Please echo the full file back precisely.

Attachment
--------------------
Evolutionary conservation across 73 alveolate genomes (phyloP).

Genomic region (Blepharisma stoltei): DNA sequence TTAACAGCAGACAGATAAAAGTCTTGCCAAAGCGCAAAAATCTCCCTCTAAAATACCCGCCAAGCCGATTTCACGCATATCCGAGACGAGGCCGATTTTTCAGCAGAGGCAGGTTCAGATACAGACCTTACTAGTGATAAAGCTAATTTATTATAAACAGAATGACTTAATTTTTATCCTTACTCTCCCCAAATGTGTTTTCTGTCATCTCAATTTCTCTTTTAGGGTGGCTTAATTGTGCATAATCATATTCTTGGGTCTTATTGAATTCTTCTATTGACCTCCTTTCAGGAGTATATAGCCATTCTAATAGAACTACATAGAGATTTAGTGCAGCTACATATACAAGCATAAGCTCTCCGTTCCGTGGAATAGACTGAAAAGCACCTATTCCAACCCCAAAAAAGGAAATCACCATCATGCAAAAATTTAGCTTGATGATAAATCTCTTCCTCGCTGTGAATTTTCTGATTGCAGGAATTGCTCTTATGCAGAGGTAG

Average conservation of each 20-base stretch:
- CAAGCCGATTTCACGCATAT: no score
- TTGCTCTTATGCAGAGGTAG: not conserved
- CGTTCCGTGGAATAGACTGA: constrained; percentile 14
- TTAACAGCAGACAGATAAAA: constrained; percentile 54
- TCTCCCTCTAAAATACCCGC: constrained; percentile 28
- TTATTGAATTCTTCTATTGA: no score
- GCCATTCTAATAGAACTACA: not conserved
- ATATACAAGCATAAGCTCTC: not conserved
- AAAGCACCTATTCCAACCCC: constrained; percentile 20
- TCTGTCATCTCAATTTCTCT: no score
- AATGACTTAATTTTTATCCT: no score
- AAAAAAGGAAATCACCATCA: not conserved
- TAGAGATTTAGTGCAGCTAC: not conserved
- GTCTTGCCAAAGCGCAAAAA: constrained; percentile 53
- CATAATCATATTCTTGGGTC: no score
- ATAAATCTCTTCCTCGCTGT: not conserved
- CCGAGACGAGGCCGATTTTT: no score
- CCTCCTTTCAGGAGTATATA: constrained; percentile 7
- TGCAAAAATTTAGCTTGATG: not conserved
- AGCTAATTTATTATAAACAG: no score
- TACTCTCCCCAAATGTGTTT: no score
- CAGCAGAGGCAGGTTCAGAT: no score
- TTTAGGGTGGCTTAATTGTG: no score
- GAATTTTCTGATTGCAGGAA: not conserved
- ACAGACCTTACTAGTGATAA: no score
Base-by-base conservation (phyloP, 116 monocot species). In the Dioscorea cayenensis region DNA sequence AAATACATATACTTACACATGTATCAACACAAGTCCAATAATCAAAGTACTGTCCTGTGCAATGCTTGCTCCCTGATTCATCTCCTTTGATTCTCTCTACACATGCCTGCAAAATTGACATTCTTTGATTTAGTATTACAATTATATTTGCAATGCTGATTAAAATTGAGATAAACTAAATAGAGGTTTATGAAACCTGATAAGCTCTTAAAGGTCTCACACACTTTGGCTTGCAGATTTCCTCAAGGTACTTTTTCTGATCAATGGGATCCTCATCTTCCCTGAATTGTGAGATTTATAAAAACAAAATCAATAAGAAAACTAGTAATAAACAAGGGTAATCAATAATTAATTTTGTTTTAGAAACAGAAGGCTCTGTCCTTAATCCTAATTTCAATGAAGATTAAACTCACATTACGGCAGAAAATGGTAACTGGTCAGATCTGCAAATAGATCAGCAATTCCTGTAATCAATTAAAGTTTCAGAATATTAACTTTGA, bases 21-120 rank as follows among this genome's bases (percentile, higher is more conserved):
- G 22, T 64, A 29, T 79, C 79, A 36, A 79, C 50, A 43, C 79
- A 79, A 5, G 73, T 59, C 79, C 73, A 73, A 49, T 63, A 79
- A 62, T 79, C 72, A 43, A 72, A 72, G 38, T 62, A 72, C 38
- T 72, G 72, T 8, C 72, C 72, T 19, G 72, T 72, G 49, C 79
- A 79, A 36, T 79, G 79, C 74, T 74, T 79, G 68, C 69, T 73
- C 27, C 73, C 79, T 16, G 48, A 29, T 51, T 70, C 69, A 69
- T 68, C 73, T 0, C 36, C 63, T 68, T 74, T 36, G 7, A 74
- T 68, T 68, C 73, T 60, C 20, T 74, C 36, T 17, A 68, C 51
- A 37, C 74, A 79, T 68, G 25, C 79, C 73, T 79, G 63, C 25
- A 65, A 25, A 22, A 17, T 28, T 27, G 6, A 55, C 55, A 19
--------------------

Evolutionary conservation across 73 alveolate genomes (phyloP).

Genomic region (Blepharisma stoltei): DNA sequence TTAACAGCAGACAGATAAAAGTCTTGCCAAAGCGCAAAAATCTCCCTCTAAAATACCCGCCAAGCCGATTTCACGCATATCCGAGACGAGGCCGATTTTTCAGCAGAGGCAGGTTCAGATACAGACCTTACTAGTGATAAAGCTAATTTATTATAAACAGAATGACTTAATTTTTATCCTTACTCTCCCCAAATGTGTTTTCTGTCATCTCAATTTCTCTTTTAGGGTGGCTTAATTGTGCATAATCATATTCTTGGGTCTTATTGAATTCTTCTATTGACCTCCTTTCAGGAGTATATAGCCATTCTAATAGAACTACATAGAGATTTAGTGCAGCTACATATACAAGCATAAGCTCTCCGTTCCGTGGAATAGACTGAAAAGCACCTATTCCAACCCCAAAAAAGGAAATCACCATCATGCAAAAATTTAGCTTGATGATAAATCTCTTCCTCGCTGTGAATTTTCTGATTGCAGGAATTGCTCTTATGCAGAGGTAG

Average conservation of each 20-base stretch:
- CAAGCCGATTTCACGCATAT: no score
- TTGCTCTTATGCAGAGGTAG: not conserved
- CGTTCCGTGGAATAGACTGA: constrained; percentile 14
- TTAACAGCAGACAGATAAAA: constrained; percentile 54
- TCTCCCTCTAAAATACCCGC: constrained; percentile 28
- TTATTGAATTCTTCTATTGA: no score
- GCCATTCTAATAGAACTACA: not conserved
- ATATACAAGCATAAGCTCTC: not conserved
- AAAGCACCTATTCCAACCCC: constrained; percentile 20
- TCTGTCATCTCAATTTCTCT: no score
- AATGACTTAATTTTTATCCT: no score
- AAAAAAGGAAATCACCATCA: not conserved
- TAGAGATTTAGTGCAGCTAC: not conserved
- GTCTTGCCAAAGCGCAAAAA: constrained; percentile 53
- CATAATCATATTCTTGGGTC: no score
- ATAAATCTCTTCCTCGCTGT: not conserved
- CCGAGACGAGGCCGATTTTT: no score
- CCTCCTTTCAGGAGTATATA: constrained; percentile 7
- TGCAAAAATTTAGCTTGATG: not conserved
- AGCTAATTTATTATAAACAG: no score
- TACTCTCCCCAAATGTGTTT: no score
- CAGCAGAGGCAGGTTCAGAT: no score
- TTTAGGGTGGCTTAATTGTG: no score
- GAATTTTCTGATTGCAGGAA: not conserved
- ACAGACCTTACTAGTGATAA: no score
Base-by-base conservation (phyloP, 116 monocot species). In the Dioscorea cayenensis region DNA sequence AAATACATATACTTACACATGTATCAACACAAGTCCAATAATCAAAGTACTGTCCTGTGCAATGCTTGCTCCCTGATTCATCTCCTTTGATTCTCTCTACACATGCCTGCAAAATTGACATTCTTTGATTTAGTATTACAATTATATTTGCAATGCTGATTAAAATTGAGATAAACTAAATAGAGGTTTATGAAACCTGATAAGCTCTTAAAGGTCTCACACACTTTGGCTTGCAGATTTCCTCAAGGTACTTTTTCTGATCAATGGGATCCTCATCTTCCCTGAATTGTGAGATTTATAAAAACAAAATCAATAAGAAAACTAGTAATAAACAAGGGTAATCAATAATTAATTTTGTTTTAGAAACAGAAGGCTCTGTCCTTAATCCTAATTTCAATGAAGATTAAACTCACATTACGGCAGAAAATGGTAACTGGTCAGATCTGCAAATAGATCAGCAATTCCTGTAATCAATTAAAGTTTCAGAATATTAACTTTGA, bases 21-120 rank as follows among this genome's bases (percentile, higher is more conserved):
- G 22, T 64, A 29, T 79, C 79, A 36, A 79, C 50, A 43, C 79
- A 79, A 5, G 73, T 59, C 79, C 73, A 73, A 49, T 63, A 79
- A 62, T 79, C 72, A 43, A 72, A 72, G 38, T 62, A 72, C 38
- T 72, G 72, T 8, C 72, C 72, T 19, G 72, T 72, G 49, C 79
- A 79, A 36, T 79, G 79, C 74, T 74, T 79, G 68, C 69, T 73
- C 27, C 73, C 79, T 16, G 48, A 29, T 51, T 70, C 69, A 69
- T 68, C 73, T 0, C 36, C 63, T 68, T 74, T 36, G 7, A 74
- T 68, T 68, C 73, T 60, C 20, T 74, C 36, T 17, A 68, C 51
- A 37, C 74, A 79, T 68, G 25, C 79, C 73, T 79, G 63, C 25
- A 65, A 25, A 22, A 17, T 28, T 27, G 6, A 55, C 55, A 19